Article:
IZZY STRADLIN: We were staying at a place with a phone, and they'd call and leave messages. We'd say, “Yeah, we've been talking to Capitol, EMI, and Geffen, but we'll meet you down at, uh, yeah, Le Dome. Yeah, for dinner. We'll talk some more.” We went from eating fucking bean burritos to steak and lobster in a matter of a few days. That lasted about two weeks, and we got bored with that, so we said, “We'd better sign with somebody.” Geffen was very hip to what was going on. They know about rock and roll. There were labels we went to who wanted to sign us but they didn't know who Aerosmith was. We're in this office with big plants and desks and something came up about Steven Tyler, and the chick goes, “Who's that?”

VICKY HAMILTON: John Kalodner said to me after I went to work at Geffen, “Yeah, you brought me Stryper, you brought me Mötley Crüe, you brought me Poison–then of course the day you wanted to bring me Guns N' Roses at Columbia, I wasn't here.” I took 'em to Tom Zutaut at Geffen at that point.

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Dick Clark and Axl Rose; Credit: Nick Charles

Dick Clark and Axl Rose; Credit: Nick Charles

W. AXL ROSE: We got two firm, and a six-album deal. That's good, because they wanted a lot more, and we didn't want to be tied for that long. The deal is the best thing we could have fucking hoped for from any label, and we wouldn't have gotten any more support from another label.

SLASH: I know David [Geffen] from when I was a little kid. My dad used to work for Geffen & Roberts, a management company, and we lived next door to Joni Mitchell. Any time Guns did anything bad–I wrecked our apartment, I wrecked our van–I'd call David and go, “I'm not such a bad guy and the band really likes this company.”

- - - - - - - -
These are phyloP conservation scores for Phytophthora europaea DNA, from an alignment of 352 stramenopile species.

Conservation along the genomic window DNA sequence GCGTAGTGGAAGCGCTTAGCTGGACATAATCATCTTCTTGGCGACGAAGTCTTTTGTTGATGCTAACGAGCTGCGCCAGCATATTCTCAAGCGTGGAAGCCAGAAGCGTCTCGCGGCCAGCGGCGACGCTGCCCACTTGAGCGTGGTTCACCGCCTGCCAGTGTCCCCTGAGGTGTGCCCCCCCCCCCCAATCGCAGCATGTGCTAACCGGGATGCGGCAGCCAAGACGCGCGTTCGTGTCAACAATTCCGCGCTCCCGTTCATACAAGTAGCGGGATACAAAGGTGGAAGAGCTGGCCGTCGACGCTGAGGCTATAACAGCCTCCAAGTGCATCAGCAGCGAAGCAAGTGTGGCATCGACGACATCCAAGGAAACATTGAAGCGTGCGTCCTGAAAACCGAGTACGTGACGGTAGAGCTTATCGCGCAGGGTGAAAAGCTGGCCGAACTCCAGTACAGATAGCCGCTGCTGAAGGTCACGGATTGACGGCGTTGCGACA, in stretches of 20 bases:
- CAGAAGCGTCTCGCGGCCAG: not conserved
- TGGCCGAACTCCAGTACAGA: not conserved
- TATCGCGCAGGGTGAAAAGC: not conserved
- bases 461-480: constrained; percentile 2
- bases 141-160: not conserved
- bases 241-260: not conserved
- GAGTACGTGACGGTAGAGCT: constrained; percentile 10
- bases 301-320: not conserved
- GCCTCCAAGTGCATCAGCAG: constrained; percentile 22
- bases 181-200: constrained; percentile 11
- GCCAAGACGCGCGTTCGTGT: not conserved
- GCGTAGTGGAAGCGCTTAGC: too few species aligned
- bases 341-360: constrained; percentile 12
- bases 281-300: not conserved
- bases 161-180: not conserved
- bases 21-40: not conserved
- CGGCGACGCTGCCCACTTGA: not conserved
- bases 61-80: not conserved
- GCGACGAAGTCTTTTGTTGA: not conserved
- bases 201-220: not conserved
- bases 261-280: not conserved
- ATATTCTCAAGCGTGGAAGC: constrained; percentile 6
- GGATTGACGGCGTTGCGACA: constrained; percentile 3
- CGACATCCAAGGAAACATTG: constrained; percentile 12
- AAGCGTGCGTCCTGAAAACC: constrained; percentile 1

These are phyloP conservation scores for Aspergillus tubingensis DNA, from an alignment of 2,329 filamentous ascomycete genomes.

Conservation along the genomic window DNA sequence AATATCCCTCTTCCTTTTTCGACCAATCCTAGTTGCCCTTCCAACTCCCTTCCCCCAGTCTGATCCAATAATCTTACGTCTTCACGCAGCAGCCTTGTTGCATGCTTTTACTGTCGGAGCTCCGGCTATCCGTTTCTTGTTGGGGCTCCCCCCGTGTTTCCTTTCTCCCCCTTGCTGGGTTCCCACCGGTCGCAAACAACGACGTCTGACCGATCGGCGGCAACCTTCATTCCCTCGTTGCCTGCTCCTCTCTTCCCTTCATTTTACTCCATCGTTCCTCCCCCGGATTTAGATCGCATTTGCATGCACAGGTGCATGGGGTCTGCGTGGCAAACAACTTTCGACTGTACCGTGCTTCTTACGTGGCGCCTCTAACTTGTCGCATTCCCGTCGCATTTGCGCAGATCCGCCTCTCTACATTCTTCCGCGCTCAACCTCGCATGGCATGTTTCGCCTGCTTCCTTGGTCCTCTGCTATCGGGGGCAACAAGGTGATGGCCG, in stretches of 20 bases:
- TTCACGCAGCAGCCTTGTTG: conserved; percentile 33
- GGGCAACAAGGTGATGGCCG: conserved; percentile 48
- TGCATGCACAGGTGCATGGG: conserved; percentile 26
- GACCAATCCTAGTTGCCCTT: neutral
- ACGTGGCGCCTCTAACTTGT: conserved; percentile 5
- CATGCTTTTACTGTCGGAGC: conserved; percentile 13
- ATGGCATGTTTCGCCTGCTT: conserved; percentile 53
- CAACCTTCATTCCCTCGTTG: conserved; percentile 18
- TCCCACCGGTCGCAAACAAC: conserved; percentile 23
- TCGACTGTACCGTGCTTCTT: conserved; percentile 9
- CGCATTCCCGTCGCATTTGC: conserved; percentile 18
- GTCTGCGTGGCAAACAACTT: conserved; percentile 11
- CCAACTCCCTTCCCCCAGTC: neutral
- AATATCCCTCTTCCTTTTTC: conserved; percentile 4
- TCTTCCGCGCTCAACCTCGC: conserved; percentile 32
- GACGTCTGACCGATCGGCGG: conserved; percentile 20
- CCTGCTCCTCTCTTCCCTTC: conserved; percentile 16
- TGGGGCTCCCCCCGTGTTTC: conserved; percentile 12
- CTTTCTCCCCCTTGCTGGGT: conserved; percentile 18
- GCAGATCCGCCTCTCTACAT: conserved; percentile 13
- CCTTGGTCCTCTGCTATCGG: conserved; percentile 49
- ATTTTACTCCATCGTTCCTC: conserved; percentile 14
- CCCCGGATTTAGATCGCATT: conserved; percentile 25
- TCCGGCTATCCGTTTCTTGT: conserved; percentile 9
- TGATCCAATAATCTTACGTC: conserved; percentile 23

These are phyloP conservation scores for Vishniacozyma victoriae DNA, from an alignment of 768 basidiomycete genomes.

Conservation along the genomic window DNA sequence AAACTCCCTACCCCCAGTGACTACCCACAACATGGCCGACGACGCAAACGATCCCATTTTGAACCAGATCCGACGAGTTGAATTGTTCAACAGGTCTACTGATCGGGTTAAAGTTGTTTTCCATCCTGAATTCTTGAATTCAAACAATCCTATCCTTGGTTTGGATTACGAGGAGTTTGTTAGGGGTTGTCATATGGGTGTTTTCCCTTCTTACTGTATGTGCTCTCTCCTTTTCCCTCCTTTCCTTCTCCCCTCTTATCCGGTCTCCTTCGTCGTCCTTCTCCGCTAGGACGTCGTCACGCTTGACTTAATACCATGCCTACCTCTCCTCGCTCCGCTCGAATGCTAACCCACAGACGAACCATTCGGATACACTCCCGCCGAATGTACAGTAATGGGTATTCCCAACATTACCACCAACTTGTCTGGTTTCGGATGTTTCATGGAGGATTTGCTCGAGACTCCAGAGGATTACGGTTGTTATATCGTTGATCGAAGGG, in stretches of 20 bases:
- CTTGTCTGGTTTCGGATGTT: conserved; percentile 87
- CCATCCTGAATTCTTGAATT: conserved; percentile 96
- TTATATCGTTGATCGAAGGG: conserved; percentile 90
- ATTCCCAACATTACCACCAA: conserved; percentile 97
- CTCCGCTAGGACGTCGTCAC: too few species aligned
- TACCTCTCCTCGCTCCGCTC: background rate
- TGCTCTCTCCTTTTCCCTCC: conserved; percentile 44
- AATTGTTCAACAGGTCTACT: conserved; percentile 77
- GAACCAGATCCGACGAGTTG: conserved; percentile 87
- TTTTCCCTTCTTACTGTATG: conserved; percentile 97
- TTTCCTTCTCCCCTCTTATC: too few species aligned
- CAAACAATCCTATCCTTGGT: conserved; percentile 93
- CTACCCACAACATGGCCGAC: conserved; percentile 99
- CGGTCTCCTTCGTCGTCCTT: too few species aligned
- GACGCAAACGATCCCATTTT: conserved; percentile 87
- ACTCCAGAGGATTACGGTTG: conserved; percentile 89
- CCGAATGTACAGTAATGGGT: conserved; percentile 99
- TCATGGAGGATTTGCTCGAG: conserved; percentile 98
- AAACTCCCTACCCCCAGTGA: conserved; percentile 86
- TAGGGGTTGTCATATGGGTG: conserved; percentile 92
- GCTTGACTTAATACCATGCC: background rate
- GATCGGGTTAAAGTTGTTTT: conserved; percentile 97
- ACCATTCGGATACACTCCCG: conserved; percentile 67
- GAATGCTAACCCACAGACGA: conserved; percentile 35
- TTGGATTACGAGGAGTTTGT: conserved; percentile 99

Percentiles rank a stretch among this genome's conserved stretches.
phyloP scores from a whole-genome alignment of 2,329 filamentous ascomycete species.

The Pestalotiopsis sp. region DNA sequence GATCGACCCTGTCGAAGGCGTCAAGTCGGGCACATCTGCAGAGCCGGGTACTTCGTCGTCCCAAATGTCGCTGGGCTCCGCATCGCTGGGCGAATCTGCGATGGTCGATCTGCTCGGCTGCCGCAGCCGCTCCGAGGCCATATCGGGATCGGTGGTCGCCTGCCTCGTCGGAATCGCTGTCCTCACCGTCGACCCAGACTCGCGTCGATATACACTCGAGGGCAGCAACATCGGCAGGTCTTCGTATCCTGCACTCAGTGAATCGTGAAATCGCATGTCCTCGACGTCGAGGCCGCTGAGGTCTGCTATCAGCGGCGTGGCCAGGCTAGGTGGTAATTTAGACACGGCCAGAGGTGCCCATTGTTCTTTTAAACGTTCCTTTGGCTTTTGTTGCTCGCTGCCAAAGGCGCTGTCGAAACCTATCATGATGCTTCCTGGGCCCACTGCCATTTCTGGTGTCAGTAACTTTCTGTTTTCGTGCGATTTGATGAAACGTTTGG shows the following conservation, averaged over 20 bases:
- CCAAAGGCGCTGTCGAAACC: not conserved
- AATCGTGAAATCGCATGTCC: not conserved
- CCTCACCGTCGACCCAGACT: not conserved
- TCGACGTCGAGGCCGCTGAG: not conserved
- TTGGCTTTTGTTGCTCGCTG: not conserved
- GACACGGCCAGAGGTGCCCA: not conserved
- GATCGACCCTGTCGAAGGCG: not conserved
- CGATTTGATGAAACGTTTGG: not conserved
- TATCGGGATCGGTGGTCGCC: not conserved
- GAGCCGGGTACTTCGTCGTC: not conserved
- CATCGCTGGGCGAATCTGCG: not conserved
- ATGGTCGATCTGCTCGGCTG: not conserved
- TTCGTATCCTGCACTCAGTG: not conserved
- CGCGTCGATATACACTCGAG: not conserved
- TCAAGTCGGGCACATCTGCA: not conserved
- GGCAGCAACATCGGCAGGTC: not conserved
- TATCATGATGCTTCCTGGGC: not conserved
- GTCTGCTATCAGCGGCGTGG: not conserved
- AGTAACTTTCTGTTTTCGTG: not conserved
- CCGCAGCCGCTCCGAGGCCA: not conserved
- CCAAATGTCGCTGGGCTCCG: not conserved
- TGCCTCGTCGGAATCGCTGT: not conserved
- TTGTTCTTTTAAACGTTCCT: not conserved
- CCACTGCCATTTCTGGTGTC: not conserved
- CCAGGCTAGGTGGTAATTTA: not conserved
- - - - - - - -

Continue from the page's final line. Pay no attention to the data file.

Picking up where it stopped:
W. AXL ROSE: I spent my advance on clothes. I took out everybody I'd known for the last few months. Every time we went out, I paid for it because everybody used to do that for me.

RIKI RACHTMAN: Axl was the guy; the key word is was. If there was an opportunity for him to help a friend, he would. Axl and [GN'R manager] Doug Goldstein called MTV to get me the audition for Headbangers Ball. For the audition, Axl came with me to New York. We flew together, he paid for the hotel–the Mayflower Hotel. When I walked into my audition, I walked in with Axl. I was horrible. Is it who you know? Yeah. Did I care? No.

VICKY HAMILTON: The last time I saw Axl was at Hamburger Hamlet and he acted like he didn't even know me, which was better than him screaming, “I'm gonna kill you, bitch!” He left [that message] on my answering machine. I took the tape out of my machine and said to [friend and journalist] Janiss Garza, “Put this somewhere. If I ever end up missing, take this to the police.” I think she still has it somewhere.

STEVEN ADLER: I love Vicky. We got signed because of her. She got us a record deal, and then Axl and the guys wanted to get rid of her. I was devastated because I loved her and she did everything for us, and they didn't want her working for us because she was a girl. It was the eighties and some people still thought women weren't as strong or powerful as men. It was bullshit. I was very disappointed in the band because she deserved to be with us.

VICKY HAMILTON: The day that Axl was screaming he was going to kill me was over something I said to Musician magazine. I believe the quote was, “Axl has two very distinctive personalities; one is a sweet, fun-loving boy, and the other is a demon

dog from hell.” But that wasn't what caused the break. The break happened when Tom Zutaut brought in Alan Niven to manage the band. The reason according to Tom was, “The band needs major management.” Funny how I was major enough to do A&R for a major label [Geffen] but not major enough to manage the band I brought in.